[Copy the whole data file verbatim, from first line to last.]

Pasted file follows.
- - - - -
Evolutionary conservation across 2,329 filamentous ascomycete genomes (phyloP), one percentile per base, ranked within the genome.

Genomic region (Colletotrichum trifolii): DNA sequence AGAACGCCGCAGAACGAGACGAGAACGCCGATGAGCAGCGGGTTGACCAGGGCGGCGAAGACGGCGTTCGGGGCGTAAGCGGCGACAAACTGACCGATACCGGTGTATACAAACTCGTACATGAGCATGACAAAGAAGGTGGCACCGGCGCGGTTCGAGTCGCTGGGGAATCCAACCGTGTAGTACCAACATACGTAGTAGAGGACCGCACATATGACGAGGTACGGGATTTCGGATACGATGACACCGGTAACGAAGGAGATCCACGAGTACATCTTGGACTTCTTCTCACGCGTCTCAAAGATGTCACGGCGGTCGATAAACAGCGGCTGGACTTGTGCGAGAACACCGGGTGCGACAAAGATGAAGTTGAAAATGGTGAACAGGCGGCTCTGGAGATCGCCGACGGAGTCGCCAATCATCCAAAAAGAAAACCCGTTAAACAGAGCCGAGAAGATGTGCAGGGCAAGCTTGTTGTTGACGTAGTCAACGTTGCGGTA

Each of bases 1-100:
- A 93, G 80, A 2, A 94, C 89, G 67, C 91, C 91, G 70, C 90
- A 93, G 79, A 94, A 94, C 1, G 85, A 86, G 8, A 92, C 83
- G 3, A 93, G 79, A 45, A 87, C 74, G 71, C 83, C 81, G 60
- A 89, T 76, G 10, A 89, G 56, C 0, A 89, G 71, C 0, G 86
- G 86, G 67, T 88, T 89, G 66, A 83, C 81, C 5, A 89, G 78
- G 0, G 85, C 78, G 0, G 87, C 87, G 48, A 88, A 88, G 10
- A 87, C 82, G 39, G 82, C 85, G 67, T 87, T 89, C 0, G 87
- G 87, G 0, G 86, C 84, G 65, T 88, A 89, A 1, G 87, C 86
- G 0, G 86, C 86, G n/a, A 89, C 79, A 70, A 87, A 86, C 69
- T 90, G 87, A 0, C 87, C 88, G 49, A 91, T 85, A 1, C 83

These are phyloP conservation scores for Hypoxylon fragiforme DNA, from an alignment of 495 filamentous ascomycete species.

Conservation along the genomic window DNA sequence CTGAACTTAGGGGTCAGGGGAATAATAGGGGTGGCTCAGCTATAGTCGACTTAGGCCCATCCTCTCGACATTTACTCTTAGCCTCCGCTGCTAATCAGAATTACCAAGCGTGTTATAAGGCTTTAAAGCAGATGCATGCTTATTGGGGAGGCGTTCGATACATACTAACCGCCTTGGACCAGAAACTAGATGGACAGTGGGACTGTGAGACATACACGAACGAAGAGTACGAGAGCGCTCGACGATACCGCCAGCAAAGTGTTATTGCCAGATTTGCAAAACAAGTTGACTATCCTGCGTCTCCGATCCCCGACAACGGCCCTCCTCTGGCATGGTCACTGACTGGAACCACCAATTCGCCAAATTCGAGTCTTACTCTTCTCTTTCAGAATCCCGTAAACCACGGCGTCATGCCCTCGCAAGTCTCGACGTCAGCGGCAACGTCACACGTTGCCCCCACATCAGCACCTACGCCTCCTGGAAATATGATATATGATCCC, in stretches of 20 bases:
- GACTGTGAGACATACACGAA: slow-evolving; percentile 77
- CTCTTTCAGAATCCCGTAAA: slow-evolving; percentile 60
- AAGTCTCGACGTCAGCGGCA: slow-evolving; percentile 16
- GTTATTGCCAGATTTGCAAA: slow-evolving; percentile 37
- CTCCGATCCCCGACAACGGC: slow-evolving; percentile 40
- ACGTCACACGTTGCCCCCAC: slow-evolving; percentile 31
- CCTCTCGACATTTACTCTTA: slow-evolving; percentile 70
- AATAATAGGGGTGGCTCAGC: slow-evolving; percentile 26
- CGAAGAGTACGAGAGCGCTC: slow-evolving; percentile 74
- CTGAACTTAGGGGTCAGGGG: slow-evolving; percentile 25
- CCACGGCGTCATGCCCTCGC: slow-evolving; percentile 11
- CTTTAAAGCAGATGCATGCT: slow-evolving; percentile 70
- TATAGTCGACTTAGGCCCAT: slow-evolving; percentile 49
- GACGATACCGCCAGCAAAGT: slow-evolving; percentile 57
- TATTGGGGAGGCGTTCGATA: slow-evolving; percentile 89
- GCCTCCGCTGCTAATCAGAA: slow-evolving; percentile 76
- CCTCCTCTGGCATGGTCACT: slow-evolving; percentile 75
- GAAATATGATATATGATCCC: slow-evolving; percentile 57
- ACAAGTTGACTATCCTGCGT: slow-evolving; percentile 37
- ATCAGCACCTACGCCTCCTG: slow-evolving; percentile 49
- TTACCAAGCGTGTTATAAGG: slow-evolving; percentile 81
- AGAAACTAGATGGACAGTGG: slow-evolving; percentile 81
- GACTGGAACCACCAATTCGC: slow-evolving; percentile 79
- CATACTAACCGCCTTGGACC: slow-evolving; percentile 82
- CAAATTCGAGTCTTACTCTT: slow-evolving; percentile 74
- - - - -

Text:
Evolutionary conservation across 2,329 filamentous ascomycete genomes (phyloP), one percentile per base, ranked within the genome.

Genomic region (Colletotrichum trifolii): DNA sequence AGAACGCCGCAGAACGAGACGAGAACGCCGATGAGCAGCGGGTTGACCAGGGCGGCGAAGACGGCGTTCGGGGCGTAAGCGGCGACAAACTGACCGATACCGGTGTATACAAACTCGTACATGAGCATGACAAAGAAGGTGGCACCGGCGCGGTTCGAGTCGCTGGGGAATCCAACCGTGTAGTACCAACATACGTAGTAGAGGACCGCACATATGACGAGGTACGGGATTTCGGATACGATGACACCGGTAACGAAGGAGATCCACGAGTACATCTTGGACTTCTTCTCACGCGTCTCAAAGATGTCACGGCGGTCGATAAACAGCGGCTGGACTTGTGCGAGAACACCGGGTGCGACAAAGATGAAGTTGAAAATGGTGAACAGGCGGCTCTGGAGATCGCCGACGGAGTCGCCAATCATCCAAAAAGAAAACCCGTTAAACAGAGCCGAGAAGATGTGCAGGGCAAGCTTGTTGTTGACGTAGTCAACGTTGCGGTA

Each of bases 1-100:
- A 93, G 80, A 2, A 94, C 89, G 67, C 91, C 91, G 70, C 90
- A 93, G 79, A 94, A 94, C 1, G 85, A 86, G 8, A 92, C 83
- G 3, A 93, G 79, A 45, A 87, C 74, G 71, C 83, C 81, G 60
- A 89, T 76, G 10, A 89, G 56, C 0, A 89, G 71, C 0, G 86
- G 86, G 67, T 88, T 89, G 66, A 83, C 81, C 5, A 89, G 78
- G 0, G 85, C 78, G 0, G 87, C 87, G 48, A 88, A 88, G 10
- A 87, C 82, G 39, G 82, C 85, G 67, T 87, T 89, C 0, G 87
- G 87, G 0, G 86, C 84, G 65, T 88, A 89, A 1, G 87, C 86
- G 0, G 86, C 86, G n/a, A 89, C 79, A 70, A 87, A 86, C 69
- T 90, G 87, A 0, C 87, C 88, G 49, A 91, T 85, A 1, C 83

These are phyloP conservation scores for Hypoxylon fragiforme DNA, from an alignment of 495 filamentous ascomycete species.

Conservation along the genomic window DNA sequence CTGAACTTAGGGGTCAGGGGAATAATAGGGGTGGCTCAGCTATAGTCGACTTAGGCCCATCCTCTCGACATTTACTCTTAGCCTCCGCTGCTAATCAGAATTACCAAGCGTGTTATAAGGCTTTAAAGCAGATGCATGCTTATTGGGGAGGCGTTCGATACATACTAACCGCCTTGGACCAGAAACTAGATGGACAGTGGGACTGTGAGACATACACGAACGAAGAGTACGAGAGCGCTCGACGATACCGCCAGCAAAGTGTTATTGCCAGATTTGCAAAACAAGTTGACTATCCTGCGTCTCCGATCCCCGACAACGGCCCTCCTCTGGCATGGTCACTGACTGGAACCACCAATTCGCCAAATTCGAGTCTTACTCTTCTCTTTCAGAATCCCGTAAACCACGGCGTCATGCCCTCGCAAGTCTCGACGTCAGCGGCAACGTCACACGTTGCCCCCACATCAGCACCTACGCCTCCTGGAAATATGATATATGATCCC, in stretches of 20 bases:
- GACTGTGAGACATACACGAA: slow-evolving; percentile 77
- CTCTTTCAGAATCCCGTAAA: slow-evolving; percentile 60
- AAGTCTCGACGTCAGCGGCA: slow-evolving; percentile 16
- GTTATTGCCAGATTTGCAAA: slow-evolving; percentile 37
- CTCCGATCCCCGACAACGGC: slow-evolving; percentile 40
- ACGTCACACGTTGCCCCCAC: slow-evolving; percentile 31
- CCTCTCGACATTTACTCTTA: slow-evolving; percentile 70
- AATAATAGGGGTGGCTCAGC: slow-evolving; percentile 26
- CGAAGAGTACGAGAGCGCTC: slow-evolving; percentile 74
- CTGAACTTAGGGGTCAGGGG: slow-evolving; percentile 25
- CCACGGCGTCATGCCCTCGC: slow-evolving; percentile 11
- CTTTAAAGCAGATGCATGCT: slow-evolving; percentile 70
- TATAGTCGACTTAGGCCCAT: slow-evolving; percentile 49
- GACGATACCGCCAGCAAAGT: slow-evolving; percentile 57
- TATTGGGGAGGCGTTCGATA: slow-evolving; percentile 89
- GCCTCCGCTGCTAATCAGAA: slow-evolving; percentile 76
- CCTCCTCTGGCATGGTCACT: slow-evolving; percentile 75
- GAAATATGATATATGATCCC: slow-evolving; percentile 57
- ACAAGTTGACTATCCTGCGT: slow-evolving; percentile 37
- ATCAGCACCTACGCCTCCTG: slow-evolving; percentile 49
- TTACCAAGCGTGTTATAAGG: slow-evolving; percentile 81
- AGAAACTAGATGGACAGTGG: slow-evolving; percentile 81
- GACTGGAACCACCAATTCGC: slow-evolving; percentile 79
- CATACTAACCGCCTTGGACC: slow-evolving; percentile 82
- CAAATTCGAGTCTTACTCTT: slow-evolving; percentile 74